Painful moments can become fuel for future success.
Have you seen the Burger King bully video? It’s quite powerful.
In it, Burger King hired actors to showcase two actions:
- A high school Jr. being bullied.
- A Whopper Jr. being bullied.
The question became: Who would people stand up for/to more?
The answer: The Whopper Jr.
People were more than willing to complain about their burger showing up mangled. Very few, however, were willing to step up and stick up for the high school Jr. being bullied.
It’s a powerful message.
I too have been bullied. I am not talking about high school (which I was). I am talking about today. Many who read my column know exactly what I am talking about.
There are two questions that come to mind with my bullying experience:
- Who is willing to stand up and interject when the bullies attack?
- Do I really want protection?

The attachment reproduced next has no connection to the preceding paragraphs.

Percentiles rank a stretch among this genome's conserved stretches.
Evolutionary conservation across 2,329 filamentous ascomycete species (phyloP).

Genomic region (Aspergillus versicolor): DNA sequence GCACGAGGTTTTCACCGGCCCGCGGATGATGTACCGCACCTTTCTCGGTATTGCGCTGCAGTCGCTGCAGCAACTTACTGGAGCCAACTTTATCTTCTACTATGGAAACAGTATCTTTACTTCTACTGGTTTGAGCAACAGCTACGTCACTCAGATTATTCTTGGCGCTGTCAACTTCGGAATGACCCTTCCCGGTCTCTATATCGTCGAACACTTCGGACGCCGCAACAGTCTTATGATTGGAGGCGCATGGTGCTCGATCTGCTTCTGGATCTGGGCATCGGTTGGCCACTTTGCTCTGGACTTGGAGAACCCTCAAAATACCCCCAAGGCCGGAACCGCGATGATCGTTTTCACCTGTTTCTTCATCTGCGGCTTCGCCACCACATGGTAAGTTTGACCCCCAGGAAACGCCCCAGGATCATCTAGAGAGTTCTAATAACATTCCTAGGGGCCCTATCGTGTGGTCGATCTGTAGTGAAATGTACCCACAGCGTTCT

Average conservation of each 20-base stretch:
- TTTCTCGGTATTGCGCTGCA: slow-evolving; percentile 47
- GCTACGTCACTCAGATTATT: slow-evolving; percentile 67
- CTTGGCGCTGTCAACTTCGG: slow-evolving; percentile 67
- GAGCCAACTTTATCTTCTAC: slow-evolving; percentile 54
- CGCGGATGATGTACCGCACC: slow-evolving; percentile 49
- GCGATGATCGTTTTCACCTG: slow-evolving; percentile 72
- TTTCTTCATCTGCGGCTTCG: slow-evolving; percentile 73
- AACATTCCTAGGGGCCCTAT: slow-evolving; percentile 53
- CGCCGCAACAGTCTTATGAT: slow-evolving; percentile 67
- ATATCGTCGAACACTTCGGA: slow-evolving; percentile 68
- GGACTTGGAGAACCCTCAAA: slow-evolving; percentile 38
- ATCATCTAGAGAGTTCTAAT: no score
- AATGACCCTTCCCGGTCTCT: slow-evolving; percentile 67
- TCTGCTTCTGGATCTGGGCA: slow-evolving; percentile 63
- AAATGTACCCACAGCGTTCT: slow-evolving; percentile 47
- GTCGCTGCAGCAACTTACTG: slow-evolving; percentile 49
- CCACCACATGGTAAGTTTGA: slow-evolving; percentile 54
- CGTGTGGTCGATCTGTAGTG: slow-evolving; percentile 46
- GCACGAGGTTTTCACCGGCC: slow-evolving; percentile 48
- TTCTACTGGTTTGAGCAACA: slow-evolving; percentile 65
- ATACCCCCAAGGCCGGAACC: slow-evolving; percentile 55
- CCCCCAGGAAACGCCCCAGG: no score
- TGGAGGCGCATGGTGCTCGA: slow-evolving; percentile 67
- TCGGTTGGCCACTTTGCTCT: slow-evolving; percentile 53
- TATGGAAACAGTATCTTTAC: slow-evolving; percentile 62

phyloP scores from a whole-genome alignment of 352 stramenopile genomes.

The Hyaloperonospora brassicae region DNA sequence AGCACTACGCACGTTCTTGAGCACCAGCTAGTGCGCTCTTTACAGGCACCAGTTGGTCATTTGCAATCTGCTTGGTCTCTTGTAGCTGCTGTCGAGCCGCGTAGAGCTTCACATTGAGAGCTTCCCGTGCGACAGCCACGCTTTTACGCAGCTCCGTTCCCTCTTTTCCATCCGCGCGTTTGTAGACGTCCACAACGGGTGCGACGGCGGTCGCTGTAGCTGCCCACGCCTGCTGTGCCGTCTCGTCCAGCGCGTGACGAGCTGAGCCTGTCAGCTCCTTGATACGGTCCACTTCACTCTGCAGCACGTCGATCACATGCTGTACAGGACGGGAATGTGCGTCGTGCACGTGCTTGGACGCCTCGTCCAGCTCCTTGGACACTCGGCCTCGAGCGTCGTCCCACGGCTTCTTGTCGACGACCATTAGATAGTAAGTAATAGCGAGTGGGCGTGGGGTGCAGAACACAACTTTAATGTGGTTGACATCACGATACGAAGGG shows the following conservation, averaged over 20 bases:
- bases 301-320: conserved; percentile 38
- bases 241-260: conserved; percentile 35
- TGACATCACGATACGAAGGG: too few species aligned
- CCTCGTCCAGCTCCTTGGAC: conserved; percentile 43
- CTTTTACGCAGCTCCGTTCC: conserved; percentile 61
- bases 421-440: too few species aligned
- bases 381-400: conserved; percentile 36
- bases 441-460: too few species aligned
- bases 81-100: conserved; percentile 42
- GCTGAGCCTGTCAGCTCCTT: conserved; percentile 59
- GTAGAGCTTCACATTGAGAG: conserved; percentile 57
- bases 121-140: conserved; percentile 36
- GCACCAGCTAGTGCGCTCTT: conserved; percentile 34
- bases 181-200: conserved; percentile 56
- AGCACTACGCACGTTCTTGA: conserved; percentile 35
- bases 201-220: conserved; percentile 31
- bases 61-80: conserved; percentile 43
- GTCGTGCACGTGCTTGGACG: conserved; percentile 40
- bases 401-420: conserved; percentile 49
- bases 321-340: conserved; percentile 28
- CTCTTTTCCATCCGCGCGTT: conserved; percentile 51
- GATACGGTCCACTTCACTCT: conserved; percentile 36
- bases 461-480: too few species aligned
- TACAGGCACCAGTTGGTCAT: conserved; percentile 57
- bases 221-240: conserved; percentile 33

In an upcoming book (to be published next spring – more on that in future columns), I address my theory of fuel. It is created from painful moments. It ends up being a strong component of your foundation for creating something great.
When bulling happens to me today, I feel bad for those doing it. For two reasons:
- It lessens them as human beings. It is a flawed characteristic.
- I am even more motivated. It doesn’t deflate me in the least bit.
I have spoken with many who have gone through similar situations – where they faced a down moment. In many of those situations, they got right back up and were motivated to be stronger.
Michael Jordan was cut from the high school basketball team. Then what happened?
Two takeaways from this column:
- Don’t be afraid to stand up to bullies. Even though they appear to be aggressive and connected, they are not. They are flawed humans.
- If you are bullied, use it as fuel. Don’t ever let someone else dictate YOUR path in life. It is YOUR life – you own the process.